finished shelves

Small Space Solutions: Open Shelving

I decided to hop onboard with a trend I have been observing a lot lately.  Not that it is anything new (and our grandmothers are probably shaking their heads at us), but open shelving is all the rage.  There are several reasons we decided to try some open shelving in our kitchen:  space, visual ‘breathing’ room, storage and organization.

Although I would love to have every one of my cupboards organized and arranged so beautifully that I could put up open shelves in the whole kitchen, sadly, they are not.  Since that may not ever be the case, I decided to pick one cupboard that I felt would make the most difference in the look, feel and function of the kitchen.  I picked the cabinet above the dishwasher, by the sink and between the window and sliding door.

This is where we store our everyday dishes, and the items in that cupboard stay relatively organized.  Obviously I will not be adding open shelving where I store my plastic food storage containers (the bane of organizing).  Because they are our everyday dishes, they will also not get the chance to get dusty like less frequently used items could.  Another reason I chose this particular cabinet is that having the sides open allows people to see ‘through’ the shelves and make the whole space appear more open.

After researching open shelving for a crazy amount of time, I decided I liked the look of a very simple white shelf and bracket found at IKEA.  We made a quick family shopping trip to Salt Lake last weekend and I was finally able to pick up my awesome shelves.  I chose the 11+inch deep shelves for this wall because I wanted them to be as deep as the other cabinets in the kitchen and to be able to hold large dinner plates.

Jer and I took down the cabinet the night before we went to IKEA to make sure the wall behind it wasn’t a total mess.  As I was repainting the kitchen, I noticed once again how poorly executed a soffit removal had been, especially above the cabinets, and I started to worry that the open shelves would just draw more attention to the lumps and bumps on the wall.  After removing the cabinet, I was pleasantly surprised that the wall was in decent shape, and my husband assured me that we could make it work.  So, I filled the holes and painted over the very dark brown that was underneath.  As I stepped back to admire my painting job, I sure loved the feeling of openness removing the cabinet provided.  (It also helped that all the clutter was removed from the countertop).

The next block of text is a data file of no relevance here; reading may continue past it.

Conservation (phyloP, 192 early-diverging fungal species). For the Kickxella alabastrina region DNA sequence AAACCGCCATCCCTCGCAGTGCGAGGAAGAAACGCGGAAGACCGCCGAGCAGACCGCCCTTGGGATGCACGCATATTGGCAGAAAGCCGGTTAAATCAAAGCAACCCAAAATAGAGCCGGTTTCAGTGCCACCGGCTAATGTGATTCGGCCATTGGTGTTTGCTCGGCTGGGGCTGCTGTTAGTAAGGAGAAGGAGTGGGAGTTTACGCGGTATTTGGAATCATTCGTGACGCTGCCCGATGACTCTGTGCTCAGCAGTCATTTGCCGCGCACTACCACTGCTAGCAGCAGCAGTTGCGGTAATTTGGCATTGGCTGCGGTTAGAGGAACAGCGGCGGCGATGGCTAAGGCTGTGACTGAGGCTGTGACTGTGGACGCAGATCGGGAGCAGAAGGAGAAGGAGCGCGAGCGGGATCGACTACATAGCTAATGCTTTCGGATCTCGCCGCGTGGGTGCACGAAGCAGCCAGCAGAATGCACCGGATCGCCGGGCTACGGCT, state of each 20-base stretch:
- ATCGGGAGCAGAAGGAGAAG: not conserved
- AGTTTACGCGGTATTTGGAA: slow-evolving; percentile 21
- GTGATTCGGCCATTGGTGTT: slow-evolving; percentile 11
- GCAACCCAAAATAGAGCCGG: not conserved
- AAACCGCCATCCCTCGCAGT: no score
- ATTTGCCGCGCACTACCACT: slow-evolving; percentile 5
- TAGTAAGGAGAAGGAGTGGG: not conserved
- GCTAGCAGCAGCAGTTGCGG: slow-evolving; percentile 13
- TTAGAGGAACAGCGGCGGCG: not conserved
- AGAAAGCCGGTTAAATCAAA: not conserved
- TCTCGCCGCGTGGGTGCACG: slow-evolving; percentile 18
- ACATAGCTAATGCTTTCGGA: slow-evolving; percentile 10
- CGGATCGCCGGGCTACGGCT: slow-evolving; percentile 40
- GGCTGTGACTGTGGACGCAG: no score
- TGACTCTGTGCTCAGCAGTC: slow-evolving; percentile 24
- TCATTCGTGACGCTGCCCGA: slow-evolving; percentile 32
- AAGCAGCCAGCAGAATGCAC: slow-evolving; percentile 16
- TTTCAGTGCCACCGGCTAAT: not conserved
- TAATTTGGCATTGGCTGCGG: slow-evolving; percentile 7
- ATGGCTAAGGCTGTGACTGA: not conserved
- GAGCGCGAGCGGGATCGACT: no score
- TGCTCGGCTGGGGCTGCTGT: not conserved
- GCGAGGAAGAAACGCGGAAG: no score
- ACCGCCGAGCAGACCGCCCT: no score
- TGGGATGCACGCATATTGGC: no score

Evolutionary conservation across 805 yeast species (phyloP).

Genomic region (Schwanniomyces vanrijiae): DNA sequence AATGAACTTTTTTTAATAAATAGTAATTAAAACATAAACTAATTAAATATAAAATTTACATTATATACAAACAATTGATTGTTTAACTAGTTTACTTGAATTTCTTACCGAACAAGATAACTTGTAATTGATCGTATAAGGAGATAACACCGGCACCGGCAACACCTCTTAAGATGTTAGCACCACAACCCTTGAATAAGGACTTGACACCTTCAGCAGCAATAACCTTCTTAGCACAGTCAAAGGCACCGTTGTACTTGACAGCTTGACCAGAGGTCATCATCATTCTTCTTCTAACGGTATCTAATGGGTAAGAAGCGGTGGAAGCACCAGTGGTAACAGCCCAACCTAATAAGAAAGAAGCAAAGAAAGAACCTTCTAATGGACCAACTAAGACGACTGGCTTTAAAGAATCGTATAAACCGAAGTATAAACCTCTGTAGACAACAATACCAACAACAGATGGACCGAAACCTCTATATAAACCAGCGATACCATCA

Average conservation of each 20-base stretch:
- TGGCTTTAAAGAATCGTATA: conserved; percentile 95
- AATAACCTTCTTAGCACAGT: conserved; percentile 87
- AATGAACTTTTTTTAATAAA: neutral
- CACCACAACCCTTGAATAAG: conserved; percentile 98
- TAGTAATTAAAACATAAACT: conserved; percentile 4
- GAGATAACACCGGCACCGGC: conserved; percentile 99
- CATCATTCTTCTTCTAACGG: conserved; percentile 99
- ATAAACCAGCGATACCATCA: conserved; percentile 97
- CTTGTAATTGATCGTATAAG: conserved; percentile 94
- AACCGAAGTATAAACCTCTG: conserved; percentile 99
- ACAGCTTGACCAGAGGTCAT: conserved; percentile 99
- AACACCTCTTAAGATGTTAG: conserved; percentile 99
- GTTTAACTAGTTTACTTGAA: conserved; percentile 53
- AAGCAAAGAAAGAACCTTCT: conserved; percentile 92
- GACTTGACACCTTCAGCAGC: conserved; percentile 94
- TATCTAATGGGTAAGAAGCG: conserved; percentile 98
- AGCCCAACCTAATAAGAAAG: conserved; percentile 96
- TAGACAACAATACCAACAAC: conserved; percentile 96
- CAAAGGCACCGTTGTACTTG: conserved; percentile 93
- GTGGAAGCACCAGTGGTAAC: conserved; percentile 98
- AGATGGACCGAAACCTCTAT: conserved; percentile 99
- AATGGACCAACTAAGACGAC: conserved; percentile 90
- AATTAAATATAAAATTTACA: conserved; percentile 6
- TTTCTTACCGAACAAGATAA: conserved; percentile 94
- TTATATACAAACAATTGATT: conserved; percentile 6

To get a feel for spacing and the number of shelves we wanted, I put painter’s tape on the wall.  I wanted to make sure there was a balance with the other cabinets in the room, so my new shelves wouldn’t look like they didn’t belong.  I decided three shelves was a nice fit, even though Jer was pushing for four.  After putting them up, he agrees that three fits really well.  We did decide to extend the shelves clear to the edge of the sliding door, because we eventually want to extend the counter a little further out also.  Doing that also allowed for a sturdier and more weight-bearing shelf because we knew it was truly in a stud.  (Anyone else have trouble getting consistent readings on a stud finder?)

For around $75 and about half an hour’s work (including cutting the boards to size), we now have a chic new look and feel to our kitchen.  I love how fresh and open the shelves are.  It is also amazingly fun and easy to change out a few accessories and add a pop or two of color to our white dishes.

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